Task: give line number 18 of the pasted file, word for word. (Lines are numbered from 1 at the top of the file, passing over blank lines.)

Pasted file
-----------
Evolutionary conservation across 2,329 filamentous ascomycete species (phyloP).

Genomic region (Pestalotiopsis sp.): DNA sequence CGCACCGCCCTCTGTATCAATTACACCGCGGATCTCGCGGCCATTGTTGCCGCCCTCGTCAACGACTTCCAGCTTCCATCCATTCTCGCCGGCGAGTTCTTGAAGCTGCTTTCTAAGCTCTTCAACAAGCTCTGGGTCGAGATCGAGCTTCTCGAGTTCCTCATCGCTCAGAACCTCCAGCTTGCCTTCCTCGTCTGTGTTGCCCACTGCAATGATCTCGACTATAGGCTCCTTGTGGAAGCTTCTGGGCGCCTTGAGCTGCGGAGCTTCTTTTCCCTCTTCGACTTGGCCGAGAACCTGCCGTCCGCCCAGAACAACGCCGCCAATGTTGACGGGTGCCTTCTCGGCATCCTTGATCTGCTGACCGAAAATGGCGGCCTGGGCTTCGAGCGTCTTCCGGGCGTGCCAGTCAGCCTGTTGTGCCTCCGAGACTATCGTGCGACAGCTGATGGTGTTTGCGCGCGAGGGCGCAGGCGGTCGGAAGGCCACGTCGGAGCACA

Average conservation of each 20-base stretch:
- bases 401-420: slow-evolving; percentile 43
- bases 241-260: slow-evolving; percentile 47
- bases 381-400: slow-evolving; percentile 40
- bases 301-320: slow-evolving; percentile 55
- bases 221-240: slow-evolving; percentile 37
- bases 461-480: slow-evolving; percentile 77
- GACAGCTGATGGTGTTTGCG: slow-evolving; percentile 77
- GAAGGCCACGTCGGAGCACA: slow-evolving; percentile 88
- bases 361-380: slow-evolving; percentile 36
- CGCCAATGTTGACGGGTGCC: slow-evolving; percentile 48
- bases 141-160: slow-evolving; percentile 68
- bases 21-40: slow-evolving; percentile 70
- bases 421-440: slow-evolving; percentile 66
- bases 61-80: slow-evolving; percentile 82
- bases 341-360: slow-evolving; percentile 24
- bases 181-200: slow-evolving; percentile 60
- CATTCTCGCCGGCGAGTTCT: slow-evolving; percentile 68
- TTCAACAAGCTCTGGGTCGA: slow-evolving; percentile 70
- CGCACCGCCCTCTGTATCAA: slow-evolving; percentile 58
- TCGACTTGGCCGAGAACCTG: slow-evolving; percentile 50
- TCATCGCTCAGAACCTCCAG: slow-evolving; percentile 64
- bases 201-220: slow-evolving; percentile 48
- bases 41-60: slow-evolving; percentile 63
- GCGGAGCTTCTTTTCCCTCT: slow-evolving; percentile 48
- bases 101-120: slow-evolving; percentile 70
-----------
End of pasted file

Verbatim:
- bases 341-360: slow-evolving; percentile 24